Friday, November 20, 2015

SGT. KABUKIMAN N.Y.P.D. (Blu-ray Review) - Troma

Directed By: Lloyd Kaufman, Michael Herz
Written By: Charles Kaufman, Andrew Osborne, Jeffrey W. Sass
Starring: Rick Gianasi, Susan Byun, Bill Weeden
Color/105 Minutes/Not Rated
Region FREE
Release Date: November 10, 2015

The Film
Harry Griswold is a sergeant with the NYPD, he's a hot dog loving Bronx boy who is about to learn his destiny - harnessing thousands year old powers that will transform him into a superhuman Kabukiman sent to protect New York and the world from ultimate evil with his arsenal of weapons and powers including deadly chopsticks, sushi and Geisha fans.

First a bit of background - While filming The Toxic Avenger 2 in Japan Troma presidents Lloyd Kaufman and Michael Herz were approached by Japanese financiers connected to Namco to create a Japanese superhero since the first Toxic Avenger film was a big hit in Japan. Namco became a producer and SGT. KABUKIMAN NYPD was greenlit with a 1.5 million dollar budget, the biggest budget Troma had ever worked with.

Ideas differed for the film as Michael Herz and the Namco boys wanted a more family friendly, mainstream oriented film while Lloyd Kaufman wanted to go the traditional Troma route filled with offensive material, dark comedy and sex and violence. Kaufman won the battle (mostly) and SGT. KABUKIMAN NYPD would end up being R-rated and the Namco boys pulled their distribution leaving the future of the film up in the air until it was finally released theatrically in 1996 despite being screened at Cannes upon its initial completion.

I find SGT. KABUKIMAN to be one of Troma's most iconic characters that could stand toe to toe with Toxie had it been granted sequels in the way The Toxic Avenger was. Now, there's really no denying Toxie is the Troma icon, but Kabukiman is no slouch and neither is the film. Sure the film starts out with a confusing set of astrological circumstances to turn our everyday cop into the striped-bathrobe wearing superhero but that's part of the charm. Planets are in houses, Jupiter has a hole that tigers are jumping through and some other bullshit immediately tell the viewer they're in for classic Troma fare. The movie is gory complete with its own head crushing scene, and its sleazy with a daytime public rape attempt. It's silly and stupid with some cultural stereotypes and cliches on full display. We even have Brick Bronsky! BRICK BRONSKY! I dare not say his name a third time.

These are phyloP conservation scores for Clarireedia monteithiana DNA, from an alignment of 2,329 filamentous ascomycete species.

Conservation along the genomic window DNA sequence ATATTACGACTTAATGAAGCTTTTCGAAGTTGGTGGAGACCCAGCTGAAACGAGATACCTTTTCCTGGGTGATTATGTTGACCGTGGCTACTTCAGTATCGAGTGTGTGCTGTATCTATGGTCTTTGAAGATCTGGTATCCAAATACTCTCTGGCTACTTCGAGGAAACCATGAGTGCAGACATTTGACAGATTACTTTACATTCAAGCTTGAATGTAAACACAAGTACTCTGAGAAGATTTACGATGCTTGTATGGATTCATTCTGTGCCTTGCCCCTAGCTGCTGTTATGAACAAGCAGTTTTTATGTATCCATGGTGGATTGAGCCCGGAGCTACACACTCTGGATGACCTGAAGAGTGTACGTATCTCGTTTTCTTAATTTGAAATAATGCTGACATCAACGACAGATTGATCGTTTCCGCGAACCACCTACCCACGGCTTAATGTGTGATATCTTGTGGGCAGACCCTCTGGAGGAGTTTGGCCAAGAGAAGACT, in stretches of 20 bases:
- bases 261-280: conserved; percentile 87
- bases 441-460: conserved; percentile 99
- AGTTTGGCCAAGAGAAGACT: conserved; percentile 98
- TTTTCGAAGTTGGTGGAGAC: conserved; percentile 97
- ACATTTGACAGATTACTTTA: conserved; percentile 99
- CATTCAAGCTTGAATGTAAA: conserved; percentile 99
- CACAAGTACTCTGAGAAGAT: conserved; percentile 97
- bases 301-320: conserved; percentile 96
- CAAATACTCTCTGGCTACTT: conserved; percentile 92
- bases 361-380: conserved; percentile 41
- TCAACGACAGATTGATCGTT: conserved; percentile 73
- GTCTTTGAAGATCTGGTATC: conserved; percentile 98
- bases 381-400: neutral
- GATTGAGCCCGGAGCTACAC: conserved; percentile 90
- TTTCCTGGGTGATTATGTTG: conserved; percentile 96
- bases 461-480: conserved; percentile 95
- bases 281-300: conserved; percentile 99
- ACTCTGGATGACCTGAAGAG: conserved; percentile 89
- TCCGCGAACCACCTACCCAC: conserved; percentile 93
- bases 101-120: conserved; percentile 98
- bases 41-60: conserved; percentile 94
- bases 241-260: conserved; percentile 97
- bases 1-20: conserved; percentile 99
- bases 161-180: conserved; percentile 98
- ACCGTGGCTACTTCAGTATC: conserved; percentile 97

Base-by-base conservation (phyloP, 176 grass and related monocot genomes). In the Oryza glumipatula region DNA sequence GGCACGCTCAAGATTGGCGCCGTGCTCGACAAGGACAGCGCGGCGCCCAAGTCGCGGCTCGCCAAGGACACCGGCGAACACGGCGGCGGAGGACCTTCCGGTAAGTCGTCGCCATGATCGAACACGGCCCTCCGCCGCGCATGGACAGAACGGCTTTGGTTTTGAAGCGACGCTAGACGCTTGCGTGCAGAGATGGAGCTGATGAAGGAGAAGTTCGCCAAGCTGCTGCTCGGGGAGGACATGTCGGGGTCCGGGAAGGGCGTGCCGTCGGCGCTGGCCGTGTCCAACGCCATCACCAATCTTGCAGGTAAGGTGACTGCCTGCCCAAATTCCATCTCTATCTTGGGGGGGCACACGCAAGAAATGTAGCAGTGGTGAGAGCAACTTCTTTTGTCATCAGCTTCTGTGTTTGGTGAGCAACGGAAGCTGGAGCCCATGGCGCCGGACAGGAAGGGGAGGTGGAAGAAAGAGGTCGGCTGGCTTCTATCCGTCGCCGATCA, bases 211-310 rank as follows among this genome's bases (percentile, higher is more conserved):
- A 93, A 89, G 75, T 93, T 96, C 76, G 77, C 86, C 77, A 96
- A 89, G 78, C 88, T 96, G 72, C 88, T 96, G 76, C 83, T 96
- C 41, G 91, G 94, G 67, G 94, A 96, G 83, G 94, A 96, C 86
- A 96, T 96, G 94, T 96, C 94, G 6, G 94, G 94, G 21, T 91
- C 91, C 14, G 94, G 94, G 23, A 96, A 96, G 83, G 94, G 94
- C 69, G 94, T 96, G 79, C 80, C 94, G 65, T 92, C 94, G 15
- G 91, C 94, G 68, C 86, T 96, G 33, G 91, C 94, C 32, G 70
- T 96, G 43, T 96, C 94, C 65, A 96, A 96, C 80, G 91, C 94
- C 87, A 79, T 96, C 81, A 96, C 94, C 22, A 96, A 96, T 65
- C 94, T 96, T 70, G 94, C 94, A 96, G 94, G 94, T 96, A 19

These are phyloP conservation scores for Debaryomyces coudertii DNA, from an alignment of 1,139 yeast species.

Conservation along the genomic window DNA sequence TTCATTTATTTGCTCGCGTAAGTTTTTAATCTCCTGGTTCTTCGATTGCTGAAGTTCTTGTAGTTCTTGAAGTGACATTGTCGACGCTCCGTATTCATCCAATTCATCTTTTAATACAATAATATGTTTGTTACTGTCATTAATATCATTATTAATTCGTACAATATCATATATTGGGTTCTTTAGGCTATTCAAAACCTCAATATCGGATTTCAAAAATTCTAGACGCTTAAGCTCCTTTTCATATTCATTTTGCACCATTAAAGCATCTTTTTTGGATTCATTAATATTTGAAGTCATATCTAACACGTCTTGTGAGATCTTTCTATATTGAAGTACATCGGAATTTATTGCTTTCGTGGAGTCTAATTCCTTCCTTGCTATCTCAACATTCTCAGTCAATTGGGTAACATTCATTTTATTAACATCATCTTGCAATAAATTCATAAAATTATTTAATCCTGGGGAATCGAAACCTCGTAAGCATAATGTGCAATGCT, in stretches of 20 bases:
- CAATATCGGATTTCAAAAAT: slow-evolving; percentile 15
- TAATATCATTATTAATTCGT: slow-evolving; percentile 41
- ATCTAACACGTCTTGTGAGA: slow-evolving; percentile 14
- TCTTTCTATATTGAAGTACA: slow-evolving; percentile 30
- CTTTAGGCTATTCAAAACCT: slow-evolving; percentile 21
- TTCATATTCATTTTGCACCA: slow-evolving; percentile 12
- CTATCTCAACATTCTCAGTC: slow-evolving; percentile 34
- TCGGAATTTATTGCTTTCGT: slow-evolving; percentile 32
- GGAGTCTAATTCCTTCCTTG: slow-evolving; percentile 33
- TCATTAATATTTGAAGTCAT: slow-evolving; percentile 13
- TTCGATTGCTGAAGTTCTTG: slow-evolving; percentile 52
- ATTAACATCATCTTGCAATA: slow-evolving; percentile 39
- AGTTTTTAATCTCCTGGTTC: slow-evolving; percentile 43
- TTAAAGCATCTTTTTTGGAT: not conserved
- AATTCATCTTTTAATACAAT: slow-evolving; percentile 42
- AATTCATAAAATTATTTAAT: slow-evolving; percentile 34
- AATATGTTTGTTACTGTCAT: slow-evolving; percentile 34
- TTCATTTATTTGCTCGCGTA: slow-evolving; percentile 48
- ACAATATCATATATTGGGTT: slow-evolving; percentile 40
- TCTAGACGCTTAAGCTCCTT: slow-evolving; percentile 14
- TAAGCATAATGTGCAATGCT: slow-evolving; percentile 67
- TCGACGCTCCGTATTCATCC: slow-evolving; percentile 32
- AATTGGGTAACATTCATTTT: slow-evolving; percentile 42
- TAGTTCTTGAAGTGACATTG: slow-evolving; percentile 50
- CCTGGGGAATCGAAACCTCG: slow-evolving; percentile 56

The movie is a bit uneven at times because there still seems to be a bit of hokey family friendly attempts thrown in which on a first time viewing may pull the viewer out of the film briefly but I think it adds to the charm once you get to know the film. And you can't dislike the original use of the trademark Troma car crash, can you? No, I think not.

SGT. KABUKIMAN NYPD was the first step in Troma attempting to break into the mainstream, something they'd have an unexpected bit of success with a few short years later with The Toxic Crusaders cartoon and brand. While Troma found the crack that allowed a Troma product to squeeze through on to TV sets, video game systems (despite the games being damn near unplayable) and toy chests in homes across America perhaps the timing just wasn't right in 1990 for SGT. KABUKIMAN NYPD to be the movie that made "Troma" be a weird word that parents in their 50s and 60s now somehow remember, but they aren't sure where from. Who knows what the world would be like if Micahel Herz and the Namco financiers had won the battle over the film and made Kabukiman an international superhero and icon.

The Audio &a Video
Troma gives SGT. KABUKIMAN NYPD a beautiful full 1080p HD presentation. The 16x9 anamorphic widescreen transfer has a healthy and natural grain structure giving the movie an actual film look. Colors are sharp and vibrant while black levels are deep and come across with no signs of compression issues or blocking. Skin tones aren't at all waxy and detail level is strong in textures and surfaces. The English audio mix is well done as the dialogue comes across loud and clear and the soundtrack is complimentary without ever drowning it out. I didn't notice any damage to the audio but there is a constant whirring in the background similar to that of a running projector that is a bit distracting and annoying at first until you tune it out.

The Extras
-Audio Commentary
-Interview With Star Rick Gianasi
-New Introduction By Lloyd Kaufman
-Full Episode Of KABUKIMAN'S COCKTAIL CORNER (Troma's new web series)
-Kabukiman Cocktail Karaoke
-Original Trailer
-Highlights From Tromadance 2015
-Stupid Moments In Troma History

The Bottom Line
Kabukiman is one of Troma's most iconic characters and it's great to see him shine in HD with an awesome release like he deserves to.


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